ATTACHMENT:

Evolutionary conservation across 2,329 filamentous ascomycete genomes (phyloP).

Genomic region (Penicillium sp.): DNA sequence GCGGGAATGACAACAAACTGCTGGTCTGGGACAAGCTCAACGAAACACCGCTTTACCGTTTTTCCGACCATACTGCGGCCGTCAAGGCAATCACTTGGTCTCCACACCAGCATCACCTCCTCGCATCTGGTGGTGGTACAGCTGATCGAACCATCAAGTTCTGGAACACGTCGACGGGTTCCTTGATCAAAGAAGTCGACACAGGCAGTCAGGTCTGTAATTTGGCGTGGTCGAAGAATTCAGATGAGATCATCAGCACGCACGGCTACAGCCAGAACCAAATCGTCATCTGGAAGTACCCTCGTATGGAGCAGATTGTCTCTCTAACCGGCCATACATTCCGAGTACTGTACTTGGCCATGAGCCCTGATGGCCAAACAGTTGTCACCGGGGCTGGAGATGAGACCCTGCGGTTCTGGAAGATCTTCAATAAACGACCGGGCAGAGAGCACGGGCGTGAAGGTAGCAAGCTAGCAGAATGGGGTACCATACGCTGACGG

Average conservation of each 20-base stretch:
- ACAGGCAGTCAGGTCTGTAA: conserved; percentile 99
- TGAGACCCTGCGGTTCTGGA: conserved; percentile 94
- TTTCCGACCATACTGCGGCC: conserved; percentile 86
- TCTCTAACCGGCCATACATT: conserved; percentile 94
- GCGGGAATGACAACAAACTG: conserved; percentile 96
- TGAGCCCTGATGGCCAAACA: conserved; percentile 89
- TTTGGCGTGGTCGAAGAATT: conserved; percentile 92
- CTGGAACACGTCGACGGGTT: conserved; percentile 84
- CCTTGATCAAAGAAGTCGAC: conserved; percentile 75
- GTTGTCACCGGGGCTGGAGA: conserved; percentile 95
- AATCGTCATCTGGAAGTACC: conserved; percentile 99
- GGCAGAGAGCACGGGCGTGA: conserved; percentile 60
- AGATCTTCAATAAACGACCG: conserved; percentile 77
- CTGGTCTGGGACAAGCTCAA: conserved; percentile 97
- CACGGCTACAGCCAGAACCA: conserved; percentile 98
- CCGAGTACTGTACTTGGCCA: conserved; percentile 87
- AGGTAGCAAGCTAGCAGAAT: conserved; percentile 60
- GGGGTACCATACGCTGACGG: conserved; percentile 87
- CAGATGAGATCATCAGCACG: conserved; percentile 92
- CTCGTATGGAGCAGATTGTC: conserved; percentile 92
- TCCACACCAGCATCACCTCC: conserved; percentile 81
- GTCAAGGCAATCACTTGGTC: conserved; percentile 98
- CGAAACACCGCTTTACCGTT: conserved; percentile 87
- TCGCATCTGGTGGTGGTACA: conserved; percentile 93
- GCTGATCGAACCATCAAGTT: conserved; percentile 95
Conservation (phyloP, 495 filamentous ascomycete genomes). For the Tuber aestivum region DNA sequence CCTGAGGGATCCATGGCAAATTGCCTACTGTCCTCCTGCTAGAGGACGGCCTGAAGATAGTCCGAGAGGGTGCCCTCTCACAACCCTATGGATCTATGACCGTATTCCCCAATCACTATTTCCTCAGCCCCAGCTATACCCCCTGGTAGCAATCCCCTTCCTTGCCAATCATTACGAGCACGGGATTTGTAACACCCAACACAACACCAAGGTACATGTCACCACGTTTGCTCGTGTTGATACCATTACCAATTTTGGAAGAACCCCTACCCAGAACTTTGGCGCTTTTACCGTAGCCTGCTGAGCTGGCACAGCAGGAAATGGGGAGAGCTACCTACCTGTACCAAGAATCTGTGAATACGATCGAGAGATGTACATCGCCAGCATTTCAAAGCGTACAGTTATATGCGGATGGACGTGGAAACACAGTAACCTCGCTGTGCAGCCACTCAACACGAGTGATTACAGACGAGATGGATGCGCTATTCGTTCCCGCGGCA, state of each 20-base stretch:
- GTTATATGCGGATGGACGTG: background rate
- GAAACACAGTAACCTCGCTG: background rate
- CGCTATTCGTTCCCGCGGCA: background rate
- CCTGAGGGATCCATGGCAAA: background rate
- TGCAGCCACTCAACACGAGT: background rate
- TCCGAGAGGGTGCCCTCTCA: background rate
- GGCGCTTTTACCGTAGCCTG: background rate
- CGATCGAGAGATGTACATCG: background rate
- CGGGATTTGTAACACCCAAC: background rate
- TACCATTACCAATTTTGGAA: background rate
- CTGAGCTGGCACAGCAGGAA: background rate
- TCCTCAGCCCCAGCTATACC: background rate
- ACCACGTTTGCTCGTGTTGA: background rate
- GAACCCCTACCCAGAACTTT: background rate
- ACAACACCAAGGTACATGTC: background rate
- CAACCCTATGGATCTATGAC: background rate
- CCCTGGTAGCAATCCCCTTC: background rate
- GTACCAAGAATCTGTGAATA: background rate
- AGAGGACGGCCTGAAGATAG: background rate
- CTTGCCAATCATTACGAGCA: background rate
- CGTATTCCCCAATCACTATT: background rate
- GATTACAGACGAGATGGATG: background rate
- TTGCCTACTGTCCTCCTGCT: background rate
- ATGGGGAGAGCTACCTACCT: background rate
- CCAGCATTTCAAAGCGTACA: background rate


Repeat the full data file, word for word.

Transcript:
Evolutionary conservation across 2,329 filamentous ascomycete genomes (phyloP).

Genomic region (Penicillium sp.): DNA sequence GCGGGAATGACAACAAACTGCTGGTCTGGGACAAGCTCAACGAAACACCGCTTTACCGTTTTTCCGACCATACTGCGGCCGTCAAGGCAATCACTTGGTCTCCACACCAGCATCACCTCCTCGCATCTGGTGGTGGTACAGCTGATCGAACCATCAAGTTCTGGAACACGTCGACGGGTTCCTTGATCAAAGAAGTCGACACAGGCAGTCAGGTCTGTAATTTGGCGTGGTCGAAGAATTCAGATGAGATCATCAGCACGCACGGCTACAGCCAGAACCAAATCGTCATCTGGAAGTACCCTCGTATGGAGCAGATTGTCTCTCTAACCGGCCATACATTCCGAGTACTGTACTTGGCCATGAGCCCTGATGGCCAAACAGTTGTCACCGGGGCTGGAGATGAGACCCTGCGGTTCTGGAAGATCTTCAATAAACGACCGGGCAGAGAGCACGGGCGTGAAGGTAGCAAGCTAGCAGAATGGGGTACCATACGCTGACGG

Average conservation of each 20-base stretch:
- ACAGGCAGTCAGGTCTGTAA: conserved; percentile 99
- TGAGACCCTGCGGTTCTGGA: conserved; percentile 94
- TTTCCGACCATACTGCGGCC: conserved; percentile 86
- TCTCTAACCGGCCATACATT: conserved; percentile 94
- GCGGGAATGACAACAAACTG: conserved; percentile 96
- TGAGCCCTGATGGCCAAACA: conserved; percentile 89
- TTTGGCGTGGTCGAAGAATT: conserved; percentile 92
- CTGGAACACGTCGACGGGTT: conserved; percentile 84
- CCTTGATCAAAGAAGTCGAC: conserved; percentile 75
- GTTGTCACCGGGGCTGGAGA: conserved; percentile 95
- AATCGTCATCTGGAAGTACC: conserved; percentile 99
- GGCAGAGAGCACGGGCGTGA: conserved; percentile 60
- AGATCTTCAATAAACGACCG: conserved; percentile 77
- CTGGTCTGGGACAAGCTCAA: conserved; percentile 97
- CACGGCTACAGCCAGAACCA: conserved; percentile 98
- CCGAGTACTGTACTTGGCCA: conserved; percentile 87
- AGGTAGCAAGCTAGCAGAAT: conserved; percentile 60
- GGGGTACCATACGCTGACGG: conserved; percentile 87
- CAGATGAGATCATCAGCACG: conserved; percentile 92
- CTCGTATGGAGCAGATTGTC: conserved; percentile 92
- TCCACACCAGCATCACCTCC: conserved; percentile 81
- GTCAAGGCAATCACTTGGTC: conserved; percentile 98
- CGAAACACCGCTTTACCGTT: conserved; percentile 87
- TCGCATCTGGTGGTGGTACA: conserved; percentile 93
- GCTGATCGAACCATCAAGTT: conserved; percentile 95
Conservation (phyloP, 495 filamentous ascomycete genomes). For the Tuber aestivum region DNA sequence CCTGAGGGATCCATGGCAAATTGCCTACTGTCCTCCTGCTAGAGGACGGCCTGAAGATAGTCCGAGAGGGTGCCCTCTCACAACCCTATGGATCTATGACCGTATTCCCCAATCACTATTTCCTCAGCCCCAGCTATACCCCCTGGTAGCAATCCCCTTCCTTGCCAATCATTACGAGCACGGGATTTGTAACACCCAACACAACACCAAGGTACATGTCACCACGTTTGCTCGTGTTGATACCATTACCAATTTTGGAAGAACCCCTACCCAGAACTTTGGCGCTTTTACCGTAGCCTGCTGAGCTGGCACAGCAGGAAATGGGGAGAGCTACCTACCTGTACCAAGAATCTGTGAATACGATCGAGAGATGTACATCGCCAGCATTTCAAAGCGTACAGTTATATGCGGATGGACGTGGAAACACAGTAACCTCGCTGTGCAGCCACTCAACACGAGTGATTACAGACGAGATGGATGCGCTATTCGTTCCCGCGGCA, state of each 20-base stretch:
- GTTATATGCGGATGGACGTG: background rate
- GAAACACAGTAACCTCGCTG: background rate
- CGCTATTCGTTCCCGCGGCA: background rate
- CCTGAGGGATCCATGGCAAA: background rate
- TGCAGCCACTCAACACGAGT: background rate
- TCCGAGAGGGTGCCCTCTCA: background rate
- GGCGCTTTTACCGTAGCCTG: background rate
- CGATCGAGAGATGTACATCG: background rate
- CGGGATTTGTAACACCCAAC: background rate
- TACCATTACCAATTTTGGAA: background rate
- CTGAGCTGGCACAGCAGGAA: background rate
- TCCTCAGCCCCAGCTATACC: background rate
- ACCACGTTTGCTCGTGTTGA: background rate
- GAACCCCTACCCAGAACTTT: background rate
- ACAACACCAAGGTACATGTC: background rate
- CAACCCTATGGATCTATGAC: background rate
- CCCTGGTAGCAATCCCCTTC: background rate
- GTACCAAGAATCTGTGAATA: background rate
- AGAGGACGGCCTGAAGATAG: background rate
- CTTGCCAATCATTACGAGCA: background rate
- CGTATTCCCCAATCACTATT: background rate
- GATTACAGACGAGATGGATG: background rate
- TTGCCTACTGTCCTCCTGCT: background rate
- ATGGGGAGAGCTACCTACCT: background rate
- CCAGCATTTCAAAGCGTACA: background rate